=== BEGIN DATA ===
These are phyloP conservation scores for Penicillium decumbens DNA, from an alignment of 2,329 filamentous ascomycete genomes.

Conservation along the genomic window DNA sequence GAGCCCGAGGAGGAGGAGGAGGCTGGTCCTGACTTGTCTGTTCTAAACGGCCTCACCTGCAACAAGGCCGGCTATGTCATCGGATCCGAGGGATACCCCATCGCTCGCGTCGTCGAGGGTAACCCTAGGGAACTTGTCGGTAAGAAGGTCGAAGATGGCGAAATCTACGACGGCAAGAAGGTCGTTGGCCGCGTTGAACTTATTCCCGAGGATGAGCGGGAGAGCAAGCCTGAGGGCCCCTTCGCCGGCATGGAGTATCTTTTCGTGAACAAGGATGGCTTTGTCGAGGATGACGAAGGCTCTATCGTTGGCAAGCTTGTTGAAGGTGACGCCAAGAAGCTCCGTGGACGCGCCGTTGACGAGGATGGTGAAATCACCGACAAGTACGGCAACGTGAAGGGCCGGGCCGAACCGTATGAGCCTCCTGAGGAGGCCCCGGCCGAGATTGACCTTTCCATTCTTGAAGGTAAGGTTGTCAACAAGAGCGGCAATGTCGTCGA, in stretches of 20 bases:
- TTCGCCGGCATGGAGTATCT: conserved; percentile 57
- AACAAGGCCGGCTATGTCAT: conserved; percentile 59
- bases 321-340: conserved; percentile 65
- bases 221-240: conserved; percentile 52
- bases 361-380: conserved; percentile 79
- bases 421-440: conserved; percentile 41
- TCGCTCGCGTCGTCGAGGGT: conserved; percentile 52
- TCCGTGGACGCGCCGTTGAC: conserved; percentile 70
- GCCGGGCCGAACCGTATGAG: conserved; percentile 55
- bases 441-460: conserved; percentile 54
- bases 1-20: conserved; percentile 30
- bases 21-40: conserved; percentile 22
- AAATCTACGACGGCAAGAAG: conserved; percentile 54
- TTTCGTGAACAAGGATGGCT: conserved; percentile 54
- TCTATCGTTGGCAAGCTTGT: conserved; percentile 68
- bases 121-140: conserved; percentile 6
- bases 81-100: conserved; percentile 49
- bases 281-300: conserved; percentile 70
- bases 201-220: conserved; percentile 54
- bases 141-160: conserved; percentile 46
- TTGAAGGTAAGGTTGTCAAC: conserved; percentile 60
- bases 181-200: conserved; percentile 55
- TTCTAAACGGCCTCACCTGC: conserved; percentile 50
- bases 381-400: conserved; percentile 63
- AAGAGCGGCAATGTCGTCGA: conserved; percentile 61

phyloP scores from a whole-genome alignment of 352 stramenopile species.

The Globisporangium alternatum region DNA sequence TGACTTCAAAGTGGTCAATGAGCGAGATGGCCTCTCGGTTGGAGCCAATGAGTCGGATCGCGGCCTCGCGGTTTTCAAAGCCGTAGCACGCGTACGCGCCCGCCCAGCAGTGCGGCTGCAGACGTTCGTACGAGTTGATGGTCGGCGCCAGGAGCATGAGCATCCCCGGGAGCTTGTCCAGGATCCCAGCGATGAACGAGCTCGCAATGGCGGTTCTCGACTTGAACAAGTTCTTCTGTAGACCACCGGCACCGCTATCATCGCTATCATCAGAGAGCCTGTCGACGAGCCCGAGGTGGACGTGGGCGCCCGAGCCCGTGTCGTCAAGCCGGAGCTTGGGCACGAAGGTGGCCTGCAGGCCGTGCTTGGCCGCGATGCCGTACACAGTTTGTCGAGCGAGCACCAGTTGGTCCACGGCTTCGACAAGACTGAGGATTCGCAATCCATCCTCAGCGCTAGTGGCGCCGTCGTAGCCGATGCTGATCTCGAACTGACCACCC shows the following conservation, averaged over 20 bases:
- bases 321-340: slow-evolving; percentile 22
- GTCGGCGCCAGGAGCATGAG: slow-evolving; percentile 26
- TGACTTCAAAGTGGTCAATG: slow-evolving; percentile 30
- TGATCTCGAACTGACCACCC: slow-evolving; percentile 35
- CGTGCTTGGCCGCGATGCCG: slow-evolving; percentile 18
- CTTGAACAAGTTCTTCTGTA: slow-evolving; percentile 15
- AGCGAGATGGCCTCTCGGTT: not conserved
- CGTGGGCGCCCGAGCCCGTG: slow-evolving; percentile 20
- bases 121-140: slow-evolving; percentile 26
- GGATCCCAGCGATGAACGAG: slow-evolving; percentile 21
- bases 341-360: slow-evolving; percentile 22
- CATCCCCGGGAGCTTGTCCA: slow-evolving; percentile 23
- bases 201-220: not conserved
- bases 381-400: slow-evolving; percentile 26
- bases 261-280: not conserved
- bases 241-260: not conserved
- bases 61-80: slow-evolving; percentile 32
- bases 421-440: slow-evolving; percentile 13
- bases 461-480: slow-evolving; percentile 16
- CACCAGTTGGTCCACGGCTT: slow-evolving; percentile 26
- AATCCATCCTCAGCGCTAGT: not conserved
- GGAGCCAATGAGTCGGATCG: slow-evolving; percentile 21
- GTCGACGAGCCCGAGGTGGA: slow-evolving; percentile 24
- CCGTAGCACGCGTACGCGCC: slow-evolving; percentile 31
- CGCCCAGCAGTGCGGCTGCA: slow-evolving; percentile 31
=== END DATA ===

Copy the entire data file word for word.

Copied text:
These are phyloP conservation scores for Penicillium decumbens DNA, from an alignment of 2,329 filamentous ascomycete genomes.

Conservation along the genomic window DNA sequence GAGCCCGAGGAGGAGGAGGAGGCTGGTCCTGACTTGTCTGTTCTAAACGGCCTCACCTGCAACAAGGCCGGCTATGTCATCGGATCCGAGGGATACCCCATCGCTCGCGTCGTCGAGGGTAACCCTAGGGAACTTGTCGGTAAGAAGGTCGAAGATGGCGAAATCTACGACGGCAAGAAGGTCGTTGGCCGCGTTGAACTTATTCCCGAGGATGAGCGGGAGAGCAAGCCTGAGGGCCCCTTCGCCGGCATGGAGTATCTTTTCGTGAACAAGGATGGCTTTGTCGAGGATGACGAAGGCTCTATCGTTGGCAAGCTTGTTGAAGGTGACGCCAAGAAGCTCCGTGGACGCGCCGTTGACGAGGATGGTGAAATCACCGACAAGTACGGCAACGTGAAGGGCCGGGCCGAACCGTATGAGCCTCCTGAGGAGGCCCCGGCCGAGATTGACCTTTCCATTCTTGAAGGTAAGGTTGTCAACAAGAGCGGCAATGTCGTCGA, in stretches of 20 bases:
- TTCGCCGGCATGGAGTATCT: conserved; percentile 57
- AACAAGGCCGGCTATGTCAT: conserved; percentile 59
- bases 321-340: conserved; percentile 65
- bases 221-240: conserved; percentile 52
- bases 361-380: conserved; percentile 79
- bases 421-440: conserved; percentile 41
- TCGCTCGCGTCGTCGAGGGT: conserved; percentile 52
- TCCGTGGACGCGCCGTTGAC: conserved; percentile 70
- GCCGGGCCGAACCGTATGAG: conserved; percentile 55
- bases 441-460: conserved; percentile 54
- bases 1-20: conserved; percentile 30
- bases 21-40: conserved; percentile 22
- AAATCTACGACGGCAAGAAG: conserved; percentile 54
- TTTCGTGAACAAGGATGGCT: conserved; percentile 54
- TCTATCGTTGGCAAGCTTGT: conserved; percentile 68
- bases 121-140: conserved; percentile 6
- bases 81-100: conserved; percentile 49
- bases 281-300: conserved; percentile 70
- bases 201-220: conserved; percentile 54
- bases 141-160: conserved; percentile 46
- TTGAAGGTAAGGTTGTCAAC: conserved; percentile 60
- bases 181-200: conserved; percentile 55
- TTCTAAACGGCCTCACCTGC: conserved; percentile 50
- bases 381-400: conserved; percentile 63
- AAGAGCGGCAATGTCGTCGA: conserved; percentile 61

phyloP scores from a whole-genome alignment of 352 stramenopile species.

The Globisporangium alternatum region DNA sequence TGACTTCAAAGTGGTCAATGAGCGAGATGGCCTCTCGGTTGGAGCCAATGAGTCGGATCGCGGCCTCGCGGTTTTCAAAGCCGTAGCACGCGTACGCGCCCGCCCAGCAGTGCGGCTGCAGACGTTCGTACGAGTTGATGGTCGGCGCCAGGAGCATGAGCATCCCCGGGAGCTTGTCCAGGATCCCAGCGATGAACGAGCTCGCAATGGCGGTTCTCGACTTGAACAAGTTCTTCTGTAGACCACCGGCACCGCTATCATCGCTATCATCAGAGAGCCTGTCGACGAGCCCGAGGTGGACGTGGGCGCCCGAGCCCGTGTCGTCAAGCCGGAGCTTGGGCACGAAGGTGGCCTGCAGGCCGTGCTTGGCCGCGATGCCGTACACAGTTTGTCGAGCGAGCACCAGTTGGTCCACGGCTTCGACAAGACTGAGGATTCGCAATCCATCCTCAGCGCTAGTGGCGCCGTCGTAGCCGATGCTGATCTCGAACTGACCACCC shows the following conservation, averaged over 20 bases:
- bases 321-340: slow-evolving; percentile 22
- GTCGGCGCCAGGAGCATGAG: slow-evolving; percentile 26
- TGACTTCAAAGTGGTCAATG: slow-evolving; percentile 30
- TGATCTCGAACTGACCACCC: slow-evolving; percentile 35
- CGTGCTTGGCCGCGATGCCG: slow-evolving; percentile 18
- CTTGAACAAGTTCTTCTGTA: slow-evolving; percentile 15
- AGCGAGATGGCCTCTCGGTT: not conserved
- CGTGGGCGCCCGAGCCCGTG: slow-evolving; percentile 20
- bases 121-140: slow-evolving; percentile 26
- GGATCCCAGCGATGAACGAG: slow-evolving; percentile 21
- bases 341-360: slow-evolving; percentile 22
- CATCCCCGGGAGCTTGTCCA: slow-evolving; percentile 23
- bases 201-220: not conserved
- bases 381-400: slow-evolving; percentile 26
- bases 261-280: not conserved
- bases 241-260: not conserved
- bases 61-80: slow-evolving; percentile 32
- bases 421-440: slow-evolving; percentile 13
- bases 461-480: slow-evolving; percentile 16
- CACCAGTTGGTCCACGGCTT: slow-evolving; percentile 26
- AATCCATCCTCAGCGCTAGT: not conserved
- GGAGCCAATGAGTCGGATCG: slow-evolving; percentile 21
- GTCGACGAGCCCGAGGTGGA: slow-evolving; percentile 24
- CCGTAGCACGCGTACGCGCC: slow-evolving; percentile 31
- CGCCCAGCAGTGCGGCTGCA: slow-evolving; percentile 31